Orange Juice always claimed they wanted to be pop stars — one of the reasons they moved from Postcard to Polydor — but they were too spiky and independent to turn into Haircut 100. One of the times I saw them live Edwyn Collins jokingly introduced “Rip It Up” as “Our one-hit wonder”. Another time he announced it as the next number, the crowd cheered loudly, and they proceeded to play another song instead. So I’m guessing he was ambivalent about it, though I’m sure the money was nice.
So it seems typically perverse for them to put out a 12″ edition of their big hit that didn’t play up the more commercial, dancey aspects of the song (like the Chic-inspired beat) or wasn’t even the extended version from the album. Instead they offered up the “Punk Club Version” which is rougher than the original and a little like how it might sound if they were still on Postcard records. Those bloody Bolshie Glaswegians.
There are some extended mixes of records that drag on too long and outstay their welcome, or chop up the song until it bears little relation to what you loved about the original version. This, however, is one of those 12″ singles I have that I think of as the Platonic Ideal of what one should be. It’s a just-right seven minutes long, keeps the original intact, then goes long highlighting one of the best things about the record: the wicked bassline played by Freddie Washington. Perfect.
I must have either been stupid or didn’t listen closely enough when this single came out in 1980 because I had no idea it had a gay subtext even though I actually bought a copy of it.
Townsend dedicated the song to the Sex Pistols and it was seen as a tip of the hat from an old rebel to the new generation which I thought was all there was to it. But lines like “Rough toys, under the sheets” and “Tough boys come over here, I wanna bite and kiss you” not only play up the homoerotic undertones of many youth cults — all those peacocks preening in their sharp suits and leather jackets — but apparently also Townsend’s own sexuality which he has been a bit ambiguous about regarding this record. Not that there’s anything wrong with that.
Whatever it’s about (and it doesn’t have to be about any one thing) it’s a terrific record and was his biggest solo hit. The video is rather great too, Pete cavorting with Mods and Rockers in a snooker hall.
22-year-old Melina Duterte is something of a musical wunderkind. Recording under the name Jay Som, she writes, produces, and plays every note on her releases. After spending 10 years honing her skills in her bedroom, she uploaded some self-made songs to Bandcamp on a whim which brought her immediate attention.
Now she’s put out her debut album proper Everybody Works which, although also made in her bedroom, is an incredibly accomplished record showing a dazzling range. From bouncy pop, wistful indie, to fuzzy rockers, it’s sound of someone picking and mixing from the kaleidoscope of pop and is an utter joy to listen to.
Was (Not Was) were a brilliantly eclectic group who, despite being critical faves, sadly only bothered the pop charts on a couple of occasions during the 80s and 90s. One of those times was the terrific House groover “Shake Your Head” in 1993 which featured the unlikely duo of Ozzy Osbourne and actress Kim Basinger on vocals. This wasn’t all that unusual for Was (Not Was) who had a penchant for unexpected guest vocalists like Mel Tormé, Wayne Kramer of MC5, and Frank Sinatra Jr.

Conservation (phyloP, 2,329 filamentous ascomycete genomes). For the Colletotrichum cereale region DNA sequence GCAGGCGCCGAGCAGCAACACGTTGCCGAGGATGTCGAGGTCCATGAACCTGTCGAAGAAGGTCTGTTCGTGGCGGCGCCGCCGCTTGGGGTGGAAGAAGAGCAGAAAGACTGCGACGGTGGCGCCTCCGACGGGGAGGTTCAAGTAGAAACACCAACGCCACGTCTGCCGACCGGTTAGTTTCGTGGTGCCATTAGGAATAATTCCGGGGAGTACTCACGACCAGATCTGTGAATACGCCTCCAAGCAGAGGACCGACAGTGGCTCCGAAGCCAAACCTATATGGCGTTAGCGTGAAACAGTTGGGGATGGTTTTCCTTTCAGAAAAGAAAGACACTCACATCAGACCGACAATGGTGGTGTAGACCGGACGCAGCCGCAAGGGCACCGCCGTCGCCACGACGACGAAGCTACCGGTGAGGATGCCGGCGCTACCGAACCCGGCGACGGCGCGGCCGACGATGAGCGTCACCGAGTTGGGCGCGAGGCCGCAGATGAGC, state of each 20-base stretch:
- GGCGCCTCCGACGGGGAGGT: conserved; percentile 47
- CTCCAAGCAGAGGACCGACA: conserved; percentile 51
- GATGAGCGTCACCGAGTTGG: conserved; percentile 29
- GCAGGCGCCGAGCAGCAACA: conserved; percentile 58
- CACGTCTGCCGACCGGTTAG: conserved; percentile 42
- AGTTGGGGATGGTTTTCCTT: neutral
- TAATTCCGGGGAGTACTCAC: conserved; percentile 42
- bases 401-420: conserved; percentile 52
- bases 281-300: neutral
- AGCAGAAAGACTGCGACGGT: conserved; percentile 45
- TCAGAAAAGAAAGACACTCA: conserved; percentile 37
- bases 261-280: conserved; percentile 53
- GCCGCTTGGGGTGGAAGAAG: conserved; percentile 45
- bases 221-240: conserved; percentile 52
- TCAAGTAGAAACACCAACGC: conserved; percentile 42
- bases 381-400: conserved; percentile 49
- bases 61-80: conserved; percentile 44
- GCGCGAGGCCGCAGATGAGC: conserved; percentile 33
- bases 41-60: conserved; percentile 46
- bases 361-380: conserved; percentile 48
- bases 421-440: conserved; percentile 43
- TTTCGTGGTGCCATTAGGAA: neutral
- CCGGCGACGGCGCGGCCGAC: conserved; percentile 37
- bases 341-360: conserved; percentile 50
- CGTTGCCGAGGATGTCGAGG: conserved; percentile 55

“Shake Your Head” originally appeared on their 1983 album Born To Laugh At Tornadoes in a very different version where Ozzy had the only vocal. However, they did record a demo featuring Ozzy with a young singer on the cusp of fame called Madonna. They never used it because, according to Don Was “I’ve always imagined the vocalists as extensions of ourselves, and I couldn’t relate to female vocals being our voice.” Though I’ve also read it was because they didn’t like her vocal and didn’t think she had much of a future.
Fast forward to 1993: Madonna is a superstar, and Was (Not Was) are putting together a best-of compilation album and think it would be good publicity to put out her original vocal on the new House mix of the track by Steve “Silk” Hurley. Unfortunately she refused to let them release it (perhaps she was miffed they’d rejected her 10 years before) so they turned to Kim Basinger who did have some musical previous having recorded an unreleased R&B album in the 80s that is rumoured to have been produced by her then-boyfriend Prince.
This version has never been officially released which is a shame, though much as I love Madonna I have to say I think the Kim Basinger version is better. Madge’s voice wasn’t the greatest in her early days and she sounds a bit wonky at times. Still a great record though.
The Bishops were a Pub Rock band originally called The Count Bishops whose raw style made them one of the links between that scene and Punk. Like many other bands of their sort they were more popular live than on record, but they did make the charts in 1978 with this punky version of “I Want Candy”.
I have the single on a 10″ disc which was quite a novelty format at the time (at least to me) so I might have bought it just because of that before I’d even heard it. Glad I did though because it’s a terrific record and my favourite version of the song. It was also issued on a 6″ disc which I think is even cooler and would’ve bought instead if I’d seen it.